The Green Revolution
From 2025, the UK government plans to ban gas boilers in new build homes. What to do if you have a gas boiler and how you can reduce your carbon footprint.
Electric car? Bike? Walking? No log burners? No gas? These are all effective ways of reducing your carbon footprint. However, there are a few easy ways a little closer to home, that you might be able to employ to reduce your own carbon footprint further.
Our homes use lots of energy. Boiling the kettle, having the central heating on and watching the TV all contribute to our carbon footprint. In fact, heating your home is one of the biggest ways we contribute to global warming. Most of us use a gas or oil boiler to heat our home and we'll have it on most of the time over the winter. However, if your home is efficient, you shouldn't need it on for long at all.
Heat escapes from your home when you have the heating on, so the key to an energy efficient home (and saving money on your energy bill) is to keep the heat in as much as possible. Keeping windows and doors shut is the first port of call, but even when they are shut, poor seals or poor fittings can let the heat escape. The next solution is insulation, the more and better quality of insulation you have will keep the heat in your home and help keep your bills down. Many homes have insufficient insulation that has either not been fitted properly or has deteriorated over the years. This can cost you hundreds of pounds on your heating bill. Another option is to check that your vents and flues are sealed properly so they are not letting the heat escape.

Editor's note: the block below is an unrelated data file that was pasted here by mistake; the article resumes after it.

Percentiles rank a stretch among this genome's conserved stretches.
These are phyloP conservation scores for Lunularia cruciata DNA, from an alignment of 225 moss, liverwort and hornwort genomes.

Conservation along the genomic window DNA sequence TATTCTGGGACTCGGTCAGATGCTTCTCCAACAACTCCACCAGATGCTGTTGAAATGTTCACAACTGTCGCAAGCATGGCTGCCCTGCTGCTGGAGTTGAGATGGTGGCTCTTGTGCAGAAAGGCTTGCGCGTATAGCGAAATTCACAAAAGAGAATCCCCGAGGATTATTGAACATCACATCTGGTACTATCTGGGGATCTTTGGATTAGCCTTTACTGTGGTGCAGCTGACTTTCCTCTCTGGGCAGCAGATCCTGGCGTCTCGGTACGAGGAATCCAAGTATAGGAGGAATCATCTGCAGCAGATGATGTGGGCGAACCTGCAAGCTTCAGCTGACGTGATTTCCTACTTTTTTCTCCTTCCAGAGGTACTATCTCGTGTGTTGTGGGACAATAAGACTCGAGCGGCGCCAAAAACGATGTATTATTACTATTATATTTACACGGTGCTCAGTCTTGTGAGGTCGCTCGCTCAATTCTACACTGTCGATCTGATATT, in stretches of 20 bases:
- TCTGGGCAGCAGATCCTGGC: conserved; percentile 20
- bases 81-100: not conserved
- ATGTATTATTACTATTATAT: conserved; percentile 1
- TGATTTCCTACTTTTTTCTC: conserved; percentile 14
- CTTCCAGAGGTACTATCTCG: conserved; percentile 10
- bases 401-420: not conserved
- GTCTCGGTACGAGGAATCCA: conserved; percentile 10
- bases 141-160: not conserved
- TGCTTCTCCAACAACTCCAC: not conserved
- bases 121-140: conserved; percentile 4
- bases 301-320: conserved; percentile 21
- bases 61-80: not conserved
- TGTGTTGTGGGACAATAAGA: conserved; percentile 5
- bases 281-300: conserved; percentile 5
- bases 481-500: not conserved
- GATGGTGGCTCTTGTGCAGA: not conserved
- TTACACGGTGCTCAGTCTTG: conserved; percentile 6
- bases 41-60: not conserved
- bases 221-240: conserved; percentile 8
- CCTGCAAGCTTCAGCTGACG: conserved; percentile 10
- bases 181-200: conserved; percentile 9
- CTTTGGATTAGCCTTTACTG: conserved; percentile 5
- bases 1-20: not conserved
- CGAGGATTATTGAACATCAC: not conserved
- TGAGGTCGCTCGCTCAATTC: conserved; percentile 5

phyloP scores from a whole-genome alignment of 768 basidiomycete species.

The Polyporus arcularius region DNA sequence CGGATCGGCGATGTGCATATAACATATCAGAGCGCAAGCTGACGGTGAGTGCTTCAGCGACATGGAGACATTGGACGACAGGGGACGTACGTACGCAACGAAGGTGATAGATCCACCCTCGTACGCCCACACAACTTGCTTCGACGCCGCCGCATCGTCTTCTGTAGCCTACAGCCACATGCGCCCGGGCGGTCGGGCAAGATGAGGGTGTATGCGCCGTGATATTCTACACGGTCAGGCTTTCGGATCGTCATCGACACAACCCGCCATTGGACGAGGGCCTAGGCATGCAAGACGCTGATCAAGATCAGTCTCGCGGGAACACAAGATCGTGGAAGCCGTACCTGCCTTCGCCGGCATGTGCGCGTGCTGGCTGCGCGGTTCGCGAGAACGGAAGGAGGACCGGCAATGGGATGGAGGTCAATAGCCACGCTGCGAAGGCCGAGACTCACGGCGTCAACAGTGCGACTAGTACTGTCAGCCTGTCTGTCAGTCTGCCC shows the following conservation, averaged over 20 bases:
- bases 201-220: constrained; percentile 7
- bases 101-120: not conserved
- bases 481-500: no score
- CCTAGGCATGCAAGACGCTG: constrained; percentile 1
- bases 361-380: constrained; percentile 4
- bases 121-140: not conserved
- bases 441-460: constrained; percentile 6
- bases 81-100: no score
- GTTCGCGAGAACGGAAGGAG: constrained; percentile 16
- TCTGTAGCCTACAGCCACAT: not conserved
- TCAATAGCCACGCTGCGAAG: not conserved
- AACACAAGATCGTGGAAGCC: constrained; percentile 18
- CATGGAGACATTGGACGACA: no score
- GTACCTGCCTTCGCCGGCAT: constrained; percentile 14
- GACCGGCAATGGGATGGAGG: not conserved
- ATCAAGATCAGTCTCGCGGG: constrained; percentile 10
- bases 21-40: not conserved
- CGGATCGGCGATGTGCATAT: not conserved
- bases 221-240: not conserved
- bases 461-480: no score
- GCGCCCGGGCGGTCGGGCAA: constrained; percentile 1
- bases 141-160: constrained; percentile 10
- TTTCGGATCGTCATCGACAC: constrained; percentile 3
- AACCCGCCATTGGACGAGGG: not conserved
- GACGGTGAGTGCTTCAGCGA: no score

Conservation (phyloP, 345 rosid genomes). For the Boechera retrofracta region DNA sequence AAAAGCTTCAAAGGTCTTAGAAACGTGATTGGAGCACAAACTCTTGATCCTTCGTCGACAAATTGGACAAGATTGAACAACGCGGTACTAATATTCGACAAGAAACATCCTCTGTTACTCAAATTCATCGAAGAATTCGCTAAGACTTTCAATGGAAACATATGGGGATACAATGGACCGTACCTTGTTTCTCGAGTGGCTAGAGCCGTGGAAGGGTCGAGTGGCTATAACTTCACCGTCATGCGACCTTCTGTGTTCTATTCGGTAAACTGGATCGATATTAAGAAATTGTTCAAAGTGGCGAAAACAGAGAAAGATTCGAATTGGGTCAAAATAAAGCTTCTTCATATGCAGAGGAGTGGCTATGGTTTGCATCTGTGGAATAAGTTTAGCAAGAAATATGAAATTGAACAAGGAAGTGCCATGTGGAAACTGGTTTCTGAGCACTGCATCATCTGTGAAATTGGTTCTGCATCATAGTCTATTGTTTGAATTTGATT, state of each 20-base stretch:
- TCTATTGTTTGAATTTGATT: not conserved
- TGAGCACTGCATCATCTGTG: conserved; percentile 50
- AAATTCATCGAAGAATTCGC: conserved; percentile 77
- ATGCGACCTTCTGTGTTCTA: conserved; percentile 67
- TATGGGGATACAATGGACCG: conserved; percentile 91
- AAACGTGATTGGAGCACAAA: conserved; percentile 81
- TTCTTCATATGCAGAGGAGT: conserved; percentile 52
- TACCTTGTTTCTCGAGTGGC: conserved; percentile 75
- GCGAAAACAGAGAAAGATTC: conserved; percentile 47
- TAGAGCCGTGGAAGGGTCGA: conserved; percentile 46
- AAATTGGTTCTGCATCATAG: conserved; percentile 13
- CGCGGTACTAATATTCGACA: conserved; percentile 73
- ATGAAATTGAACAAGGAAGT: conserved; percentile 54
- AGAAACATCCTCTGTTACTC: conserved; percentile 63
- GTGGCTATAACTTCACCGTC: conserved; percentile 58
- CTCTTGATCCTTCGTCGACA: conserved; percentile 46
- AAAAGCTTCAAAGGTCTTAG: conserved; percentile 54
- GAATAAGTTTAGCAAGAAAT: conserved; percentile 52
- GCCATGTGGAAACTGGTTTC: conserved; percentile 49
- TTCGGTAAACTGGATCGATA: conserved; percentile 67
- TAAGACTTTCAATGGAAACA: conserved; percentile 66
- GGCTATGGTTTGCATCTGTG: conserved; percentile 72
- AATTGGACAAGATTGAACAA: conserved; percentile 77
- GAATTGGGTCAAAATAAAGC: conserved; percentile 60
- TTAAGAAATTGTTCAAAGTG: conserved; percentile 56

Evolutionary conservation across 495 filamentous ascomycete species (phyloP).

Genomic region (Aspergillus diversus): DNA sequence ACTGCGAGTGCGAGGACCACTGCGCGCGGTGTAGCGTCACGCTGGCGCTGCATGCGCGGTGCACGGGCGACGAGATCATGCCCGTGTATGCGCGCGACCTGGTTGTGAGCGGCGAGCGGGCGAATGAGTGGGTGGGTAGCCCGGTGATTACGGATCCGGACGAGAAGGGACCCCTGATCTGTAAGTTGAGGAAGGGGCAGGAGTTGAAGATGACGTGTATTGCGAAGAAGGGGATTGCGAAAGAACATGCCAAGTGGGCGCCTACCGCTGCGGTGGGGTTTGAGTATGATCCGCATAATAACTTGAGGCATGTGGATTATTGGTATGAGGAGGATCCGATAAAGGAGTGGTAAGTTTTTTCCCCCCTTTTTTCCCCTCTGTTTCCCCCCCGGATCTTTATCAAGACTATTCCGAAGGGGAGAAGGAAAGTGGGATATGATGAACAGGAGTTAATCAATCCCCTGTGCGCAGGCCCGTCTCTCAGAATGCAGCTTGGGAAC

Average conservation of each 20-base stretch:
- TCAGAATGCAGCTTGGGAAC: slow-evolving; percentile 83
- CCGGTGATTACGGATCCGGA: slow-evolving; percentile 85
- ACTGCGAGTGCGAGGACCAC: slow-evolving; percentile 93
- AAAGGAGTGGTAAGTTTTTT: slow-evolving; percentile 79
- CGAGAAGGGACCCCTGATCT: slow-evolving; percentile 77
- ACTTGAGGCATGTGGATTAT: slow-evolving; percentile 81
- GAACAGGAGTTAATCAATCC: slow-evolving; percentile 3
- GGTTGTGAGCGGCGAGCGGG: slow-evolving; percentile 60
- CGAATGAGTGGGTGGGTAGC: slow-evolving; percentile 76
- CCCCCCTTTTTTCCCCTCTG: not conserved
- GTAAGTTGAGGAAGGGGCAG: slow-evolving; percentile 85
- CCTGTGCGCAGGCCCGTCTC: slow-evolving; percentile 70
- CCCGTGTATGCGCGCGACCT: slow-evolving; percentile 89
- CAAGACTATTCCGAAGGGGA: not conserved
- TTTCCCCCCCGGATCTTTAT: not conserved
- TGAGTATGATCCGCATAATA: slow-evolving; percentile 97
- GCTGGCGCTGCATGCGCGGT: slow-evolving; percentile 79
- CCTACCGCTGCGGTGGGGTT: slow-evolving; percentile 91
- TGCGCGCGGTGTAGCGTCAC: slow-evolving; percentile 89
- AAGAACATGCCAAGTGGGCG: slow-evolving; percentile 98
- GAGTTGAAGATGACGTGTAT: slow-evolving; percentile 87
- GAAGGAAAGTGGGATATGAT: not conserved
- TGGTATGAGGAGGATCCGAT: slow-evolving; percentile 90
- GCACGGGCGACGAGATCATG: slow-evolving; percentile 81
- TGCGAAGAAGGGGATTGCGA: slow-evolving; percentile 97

If you're looking for ways to reduce your carbon footprint, reduce your energy bills and improve your homes efficiency, head over to our thermal imaging surveys page to find out how we can help you. A thermal imaging survey will identify the areas of heat loss in your home allowing you to address them and start saving money.
We now also offer insulation surveys for both cavity walls and loft insulation. Not only do these options keep your homes warmer in the winter, but they help regulate the temperature year round, subsequently keeping your home cooler in the summer too. These services pay for themselves tenfold, helping you beat the rising energy prices, while also cutting down on your carbon emissions.